Liked by 2 people

  3. Karen, you and your husband as well as all the staff in your clinic help desperate alienated Parents and Grand Parents. Anyone who complains about your work clearly does not understand Parental Alienation and the fact Parental Alienation is pure child abuse.

    Never stop blogging Karen as it helps so so many Parents suffering in agony, please keep training more practitioners and eventually our stupid politicians will accept the damage Parental Alienation does to children and the alienated family members.

    I wrote to David Cameron and sent four emails to Nicola Sturgeon, all a waste of time.

    Please everyone caught up in the cancer of Parental Alienation stand up and tell the world of its dangers and yes Parental Alienation is growing and flourishing in Great Britain.

    I wish you well Karen at your conferences.


  4. Thank you Karen for your perseverance.

    The simple rule of thumb is – what is in the best interest of the child? (a loaded phrase as there is no definition of best interest).
    If someone is doing something with an intent to hurt the other parent, then, very simply, that is not in the best interest of the child. It’s not about a parent’s right to see/spend time with a child – its about that child’s right to have both parents actively and positively in their life (barring any real identifiable danger).

    Keep on keeping on.


    1. That is absolutely it CG and in ensuring that child’s right I am someone who will override their protestations when `I know them to be from an alienated position. When I am being used as a hired gun however or to further an agenda of coercive control I will say so. There is a massive difference in how children in those different circumstances present, which is why the concept of the alienated child as a diagnositic indicator is so powerful. Understand the difference so that you know you are acting from the right place and then override the child’s protestations and like magic the alienation is gone. I make no apologies for taking responsibility for doing that differentiation work and I know you know more than many what that entails x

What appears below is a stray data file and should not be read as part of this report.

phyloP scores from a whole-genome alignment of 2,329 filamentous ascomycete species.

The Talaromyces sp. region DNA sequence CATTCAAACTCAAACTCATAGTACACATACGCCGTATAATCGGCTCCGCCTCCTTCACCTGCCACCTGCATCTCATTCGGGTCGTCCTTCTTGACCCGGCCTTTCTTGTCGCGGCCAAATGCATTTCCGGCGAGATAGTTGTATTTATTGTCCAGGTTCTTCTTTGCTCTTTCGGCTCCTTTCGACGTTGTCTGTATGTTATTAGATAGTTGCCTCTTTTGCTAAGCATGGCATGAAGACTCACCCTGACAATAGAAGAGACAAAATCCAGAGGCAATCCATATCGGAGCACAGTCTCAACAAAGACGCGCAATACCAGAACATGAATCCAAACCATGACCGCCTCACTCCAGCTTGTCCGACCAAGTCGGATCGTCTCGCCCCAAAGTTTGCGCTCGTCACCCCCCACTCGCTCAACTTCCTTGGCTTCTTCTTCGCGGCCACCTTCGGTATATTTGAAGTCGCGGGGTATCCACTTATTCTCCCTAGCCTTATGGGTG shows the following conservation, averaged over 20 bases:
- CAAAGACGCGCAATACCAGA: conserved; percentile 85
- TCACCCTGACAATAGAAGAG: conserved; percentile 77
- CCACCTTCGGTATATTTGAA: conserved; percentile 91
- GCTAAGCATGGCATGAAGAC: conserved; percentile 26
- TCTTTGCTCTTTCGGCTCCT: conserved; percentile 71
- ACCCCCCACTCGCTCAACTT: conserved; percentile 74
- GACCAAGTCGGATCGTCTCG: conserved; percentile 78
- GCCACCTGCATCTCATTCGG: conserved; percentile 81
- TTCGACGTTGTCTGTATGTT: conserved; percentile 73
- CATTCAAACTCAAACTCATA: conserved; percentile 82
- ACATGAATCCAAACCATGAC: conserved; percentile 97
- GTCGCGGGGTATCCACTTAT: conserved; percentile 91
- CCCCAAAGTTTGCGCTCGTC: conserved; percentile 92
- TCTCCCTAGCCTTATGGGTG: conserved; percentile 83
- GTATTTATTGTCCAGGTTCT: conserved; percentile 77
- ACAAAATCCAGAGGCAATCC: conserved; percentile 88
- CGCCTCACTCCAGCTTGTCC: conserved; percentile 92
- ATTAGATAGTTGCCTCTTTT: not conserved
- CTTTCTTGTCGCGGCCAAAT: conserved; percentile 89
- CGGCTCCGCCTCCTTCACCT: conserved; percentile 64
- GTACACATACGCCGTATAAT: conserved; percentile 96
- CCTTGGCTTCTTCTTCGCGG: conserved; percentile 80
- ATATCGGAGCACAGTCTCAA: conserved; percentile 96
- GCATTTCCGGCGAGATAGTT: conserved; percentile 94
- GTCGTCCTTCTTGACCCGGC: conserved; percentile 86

5. Karen when all this happened to me I KNEW what I thought and felt but I needed someone to tell me it wasn’t all in my head/my imagination/I’d made it all up. YOU helped me to understand at a time when I thought I was going crazy. You gave me a voice. One of the ‘comments’ you referred to in your post above dropped into my email by way of notification of a new post. I was utterly shocked not only at the attack on you but the language that was contained in the post. I am amazed and very grateful that there are people like you who spend their free time writing such blogs to help and inform others because you are so driven to help. The trouble is, one or two awful posts can negate all the others. I guess that’s life.

    Keep going Karen. Your work is of huge value in helping us to understand and to educate the world.